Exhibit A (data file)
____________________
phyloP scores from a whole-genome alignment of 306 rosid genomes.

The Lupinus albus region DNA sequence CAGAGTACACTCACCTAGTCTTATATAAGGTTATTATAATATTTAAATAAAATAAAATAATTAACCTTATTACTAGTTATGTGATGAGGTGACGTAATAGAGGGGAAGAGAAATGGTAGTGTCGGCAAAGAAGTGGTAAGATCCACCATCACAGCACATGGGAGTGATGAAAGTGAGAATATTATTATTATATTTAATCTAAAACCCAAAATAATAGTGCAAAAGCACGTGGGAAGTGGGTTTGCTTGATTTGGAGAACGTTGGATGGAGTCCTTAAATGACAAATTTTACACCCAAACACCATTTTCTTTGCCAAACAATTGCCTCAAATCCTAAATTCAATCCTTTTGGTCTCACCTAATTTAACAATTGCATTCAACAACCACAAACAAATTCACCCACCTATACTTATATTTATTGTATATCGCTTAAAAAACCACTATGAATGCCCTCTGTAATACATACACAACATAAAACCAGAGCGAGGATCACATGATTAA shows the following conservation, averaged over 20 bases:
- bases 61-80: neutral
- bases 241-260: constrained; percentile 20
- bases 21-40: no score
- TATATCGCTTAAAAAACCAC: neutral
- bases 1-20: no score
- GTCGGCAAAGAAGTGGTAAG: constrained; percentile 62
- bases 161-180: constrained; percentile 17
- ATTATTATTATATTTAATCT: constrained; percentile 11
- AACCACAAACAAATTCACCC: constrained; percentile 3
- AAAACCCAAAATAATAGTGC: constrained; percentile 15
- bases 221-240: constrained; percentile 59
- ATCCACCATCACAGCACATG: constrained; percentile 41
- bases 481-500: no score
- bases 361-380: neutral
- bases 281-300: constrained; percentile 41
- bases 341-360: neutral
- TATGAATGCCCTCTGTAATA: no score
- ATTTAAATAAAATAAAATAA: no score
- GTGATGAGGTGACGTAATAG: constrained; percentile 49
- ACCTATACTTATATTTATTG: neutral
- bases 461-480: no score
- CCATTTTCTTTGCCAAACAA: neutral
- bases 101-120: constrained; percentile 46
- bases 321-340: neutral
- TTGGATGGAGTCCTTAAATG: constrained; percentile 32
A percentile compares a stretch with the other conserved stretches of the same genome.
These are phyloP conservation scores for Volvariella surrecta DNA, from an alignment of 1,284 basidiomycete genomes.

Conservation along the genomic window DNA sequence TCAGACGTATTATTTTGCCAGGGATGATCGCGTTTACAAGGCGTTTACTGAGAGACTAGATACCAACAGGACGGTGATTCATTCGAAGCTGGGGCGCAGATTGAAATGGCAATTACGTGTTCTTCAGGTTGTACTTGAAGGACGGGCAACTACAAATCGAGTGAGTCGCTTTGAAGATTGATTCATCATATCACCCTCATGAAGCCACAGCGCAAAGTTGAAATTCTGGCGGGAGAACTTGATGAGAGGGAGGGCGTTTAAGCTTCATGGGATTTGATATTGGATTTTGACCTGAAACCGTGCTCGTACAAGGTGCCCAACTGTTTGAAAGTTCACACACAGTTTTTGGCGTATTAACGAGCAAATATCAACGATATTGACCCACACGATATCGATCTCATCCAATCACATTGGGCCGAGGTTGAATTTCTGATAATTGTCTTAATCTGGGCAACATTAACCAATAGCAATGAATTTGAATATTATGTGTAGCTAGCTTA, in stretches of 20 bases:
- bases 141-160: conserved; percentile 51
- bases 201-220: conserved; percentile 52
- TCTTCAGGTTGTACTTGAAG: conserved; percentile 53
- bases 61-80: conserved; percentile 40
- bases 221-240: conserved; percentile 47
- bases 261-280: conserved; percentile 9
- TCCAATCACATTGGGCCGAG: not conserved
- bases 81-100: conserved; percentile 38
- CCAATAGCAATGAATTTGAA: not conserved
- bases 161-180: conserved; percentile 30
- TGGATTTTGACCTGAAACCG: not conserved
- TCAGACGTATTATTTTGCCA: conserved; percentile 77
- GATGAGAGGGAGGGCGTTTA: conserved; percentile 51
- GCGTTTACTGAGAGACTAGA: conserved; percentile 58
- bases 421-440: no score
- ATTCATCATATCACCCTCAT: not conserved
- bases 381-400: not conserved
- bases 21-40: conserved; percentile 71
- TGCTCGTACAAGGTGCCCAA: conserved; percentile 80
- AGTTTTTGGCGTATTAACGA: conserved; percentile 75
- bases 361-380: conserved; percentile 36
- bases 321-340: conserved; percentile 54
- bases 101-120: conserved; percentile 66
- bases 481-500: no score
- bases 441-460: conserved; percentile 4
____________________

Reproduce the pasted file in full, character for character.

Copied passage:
phyloP scores from a whole-genome alignment of 306 rosid genomes.

The Lupinus albus region DNA sequence CAGAGTACACTCACCTAGTCTTATATAAGGTTATTATAATATTTAAATAAAATAAAATAATTAACCTTATTACTAGTTATGTGATGAGGTGACGTAATAGAGGGGAAGAGAAATGGTAGTGTCGGCAAAGAAGTGGTAAGATCCACCATCACAGCACATGGGAGTGATGAAAGTGAGAATATTATTATTATATTTAATCTAAAACCCAAAATAATAGTGCAAAAGCACGTGGGAAGTGGGTTTGCTTGATTTGGAGAACGTTGGATGGAGTCCTTAAATGACAAATTTTACACCCAAACACCATTTTCTTTGCCAAACAATTGCCTCAAATCCTAAATTCAATCCTTTTGGTCTCACCTAATTTAACAATTGCATTCAACAACCACAAACAAATTCACCCACCTATACTTATATTTATTGTATATCGCTTAAAAAACCACTATGAATGCCCTCTGTAATACATACACAACATAAAACCAGAGCGAGGATCACATGATTAA shows the following conservation, averaged over 20 bases:
- bases 61-80: neutral
- bases 241-260: constrained; percentile 20
- bases 21-40: no score
- TATATCGCTTAAAAAACCAC: neutral
- bases 1-20: no score
- GTCGGCAAAGAAGTGGTAAG: constrained; percentile 62
- bases 161-180: constrained; percentile 17
- ATTATTATTATATTTAATCT: constrained; percentile 11
- AACCACAAACAAATTCACCC: constrained; percentile 3
- AAAACCCAAAATAATAGTGC: constrained; percentile 15
- bases 221-240: constrained; percentile 59
- ATCCACCATCACAGCACATG: constrained; percentile 41
- bases 481-500: no score
- bases 361-380: neutral
- bases 281-300: constrained; percentile 41
- bases 341-360: neutral
- TATGAATGCCCTCTGTAATA: no score
- ATTTAAATAAAATAAAATAA: no score
- GTGATGAGGTGACGTAATAG: constrained; percentile 49
- ACCTATACTTATATTTATTG: neutral
- bases 461-480: no score
- CCATTTTCTTTGCCAAACAA: neutral
- bases 101-120: constrained; percentile 46
- bases 321-340: neutral
- TTGGATGGAGTCCTTAAATG: constrained; percentile 32
A percentile compares a stretch with the other conserved stretches of the same genome.
These are phyloP conservation scores for Volvariella surrecta DNA, from an alignment of 1,284 basidiomycete genomes.

Conservation along the genomic window DNA sequence TCAGACGTATTATTTTGCCAGGGATGATCGCGTTTACAAGGCGTTTACTGAGAGACTAGATACCAACAGGACGGTGATTCATTCGAAGCTGGGGCGCAGATTGAAATGGCAATTACGTGTTCTTCAGGTTGTACTTGAAGGACGGGCAACTACAAATCGAGTGAGTCGCTTTGAAGATTGATTCATCATATCACCCTCATGAAGCCACAGCGCAAAGTTGAAATTCTGGCGGGAGAACTTGATGAGAGGGAGGGCGTTTAAGCTTCATGGGATTTGATATTGGATTTTGACCTGAAACCGTGCTCGTACAAGGTGCCCAACTGTTTGAAAGTTCACACACAGTTTTTGGCGTATTAACGAGCAAATATCAACGATATTGACCCACACGATATCGATCTCATCCAATCACATTGGGCCGAGGTTGAATTTCTGATAATTGTCTTAATCTGGGCAACATTAACCAATAGCAATGAATTTGAATATTATGTGTAGCTAGCTTA, in stretches of 20 bases:
- bases 141-160: conserved; percentile 51
- bases 201-220: conserved; percentile 52
- TCTTCAGGTTGTACTTGAAG: conserved; percentile 53
- bases 61-80: conserved; percentile 40
- bases 221-240: conserved; percentile 47
- bases 261-280: conserved; percentile 9
- TCCAATCACATTGGGCCGAG: not conserved
- bases 81-100: conserved; percentile 38
- CCAATAGCAATGAATTTGAA: not conserved
- bases 161-180: conserved; percentile 30
- TGGATTTTGACCTGAAACCG: not conserved
- TCAGACGTATTATTTTGCCA: conserved; percentile 77
- GATGAGAGGGAGGGCGTTTA: conserved; percentile 51
- GCGTTTACTGAGAGACTAGA: conserved; percentile 58
- bases 421-440: no score
- ATTCATCATATCACCCTCAT: not conserved
- bases 381-400: not conserved
- bases 21-40: conserved; percentile 71
- TGCTCGTACAAGGTGCCCAA: conserved; percentile 80
- AGTTTTTGGCGTATTAACGA: conserved; percentile 75
- bases 361-380: conserved; percentile 36
- bases 321-340: conserved; percentile 54
- bases 101-120: conserved; percentile 66
- bases 481-500: no score
- bases 441-460: conserved; percentile 4